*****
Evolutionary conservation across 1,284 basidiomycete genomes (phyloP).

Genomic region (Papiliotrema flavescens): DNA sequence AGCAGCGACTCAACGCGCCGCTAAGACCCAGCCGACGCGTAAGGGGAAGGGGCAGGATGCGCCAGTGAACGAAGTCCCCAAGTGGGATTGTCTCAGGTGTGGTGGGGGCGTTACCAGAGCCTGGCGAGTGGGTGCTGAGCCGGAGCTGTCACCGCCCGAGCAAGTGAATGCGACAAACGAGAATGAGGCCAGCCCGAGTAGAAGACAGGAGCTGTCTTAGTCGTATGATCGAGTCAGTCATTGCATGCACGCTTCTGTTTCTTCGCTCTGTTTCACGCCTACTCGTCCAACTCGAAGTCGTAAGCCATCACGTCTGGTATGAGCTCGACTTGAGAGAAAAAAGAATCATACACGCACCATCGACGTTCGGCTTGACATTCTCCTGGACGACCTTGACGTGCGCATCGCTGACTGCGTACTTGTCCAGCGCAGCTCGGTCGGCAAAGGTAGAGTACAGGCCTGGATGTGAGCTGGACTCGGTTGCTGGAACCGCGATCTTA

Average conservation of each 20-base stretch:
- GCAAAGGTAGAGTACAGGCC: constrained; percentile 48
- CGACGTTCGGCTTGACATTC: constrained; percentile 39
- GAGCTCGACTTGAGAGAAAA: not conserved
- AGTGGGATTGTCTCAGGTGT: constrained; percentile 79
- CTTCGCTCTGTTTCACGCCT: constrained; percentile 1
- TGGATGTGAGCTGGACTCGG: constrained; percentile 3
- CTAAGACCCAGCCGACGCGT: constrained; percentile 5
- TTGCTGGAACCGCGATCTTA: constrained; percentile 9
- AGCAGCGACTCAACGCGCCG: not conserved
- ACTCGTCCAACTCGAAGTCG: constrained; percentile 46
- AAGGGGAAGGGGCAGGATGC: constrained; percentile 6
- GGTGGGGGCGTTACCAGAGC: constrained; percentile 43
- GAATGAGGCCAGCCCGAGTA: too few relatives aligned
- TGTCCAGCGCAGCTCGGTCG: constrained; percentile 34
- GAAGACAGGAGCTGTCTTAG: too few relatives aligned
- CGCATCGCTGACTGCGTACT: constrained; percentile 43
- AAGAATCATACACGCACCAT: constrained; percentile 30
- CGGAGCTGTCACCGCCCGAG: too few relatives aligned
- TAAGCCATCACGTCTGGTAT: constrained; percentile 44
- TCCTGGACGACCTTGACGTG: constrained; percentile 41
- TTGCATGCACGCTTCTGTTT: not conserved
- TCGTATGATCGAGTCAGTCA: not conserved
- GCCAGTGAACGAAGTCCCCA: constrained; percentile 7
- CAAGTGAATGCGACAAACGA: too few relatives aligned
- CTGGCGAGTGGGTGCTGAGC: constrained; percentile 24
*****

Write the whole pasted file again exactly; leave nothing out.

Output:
Evolutionary conservation across 1,284 basidiomycete genomes (phyloP).

Genomic region (Papiliotrema flavescens): DNA sequence AGCAGCGACTCAACGCGCCGCTAAGACCCAGCCGACGCGTAAGGGGAAGGGGCAGGATGCGCCAGTGAACGAAGTCCCCAAGTGGGATTGTCTCAGGTGTGGTGGGGGCGTTACCAGAGCCTGGCGAGTGGGTGCTGAGCCGGAGCTGTCACCGCCCGAGCAAGTGAATGCGACAAACGAGAATGAGGCCAGCCCGAGTAGAAGACAGGAGCTGTCTTAGTCGTATGATCGAGTCAGTCATTGCATGCACGCTTCTGTTTCTTCGCTCTGTTTCACGCCTACTCGTCCAACTCGAAGTCGTAAGCCATCACGTCTGGTATGAGCTCGACTTGAGAGAAAAAAGAATCATACACGCACCATCGACGTTCGGCTTGACATTCTCCTGGACGACCTTGACGTGCGCATCGCTGACTGCGTACTTGTCCAGCGCAGCTCGGTCGGCAAAGGTAGAGTACAGGCCTGGATGTGAGCTGGACTCGGTTGCTGGAACCGCGATCTTA

Average conservation of each 20-base stretch:
- GCAAAGGTAGAGTACAGGCC: constrained; percentile 48
- CGACGTTCGGCTTGACATTC: constrained; percentile 39
- GAGCTCGACTTGAGAGAAAA: not conserved
- AGTGGGATTGTCTCAGGTGT: constrained; percentile 79
- CTTCGCTCTGTTTCACGCCT: constrained; percentile 1
- TGGATGTGAGCTGGACTCGG: constrained; percentile 3
- CTAAGACCCAGCCGACGCGT: constrained; percentile 5
- TTGCTGGAACCGCGATCTTA: constrained; percentile 9
- AGCAGCGACTCAACGCGCCG: not conserved
- ACTCGTCCAACTCGAAGTCG: constrained; percentile 46
- AAGGGGAAGGGGCAGGATGC: constrained; percentile 6
- GGTGGGGGCGTTACCAGAGC: constrained; percentile 43
- GAATGAGGCCAGCCCGAGTA: too few relatives aligned
- TGTCCAGCGCAGCTCGGTCG: constrained; percentile 34
- GAAGACAGGAGCTGTCTTAG: too few relatives aligned
- CGCATCGCTGACTGCGTACT: constrained; percentile 43
- AAGAATCATACACGCACCAT: constrained; percentile 30
- CGGAGCTGTCACCGCCCGAG: too few relatives aligned
- TAAGCCATCACGTCTGGTAT: constrained; percentile 44
- TCCTGGACGACCTTGACGTG: constrained; percentile 41
- TTGCATGCACGCTTCTGTTT: not conserved
- TCGTATGATCGAGTCAGTCA: not conserved
- GCCAGTGAACGAAGTCCCCA: constrained; percentile 7
- CAAGTGAATGCGACAAACGA: too few relatives aligned
- CTGGCGAGTGGGTGCTGAGC: constrained; percentile 24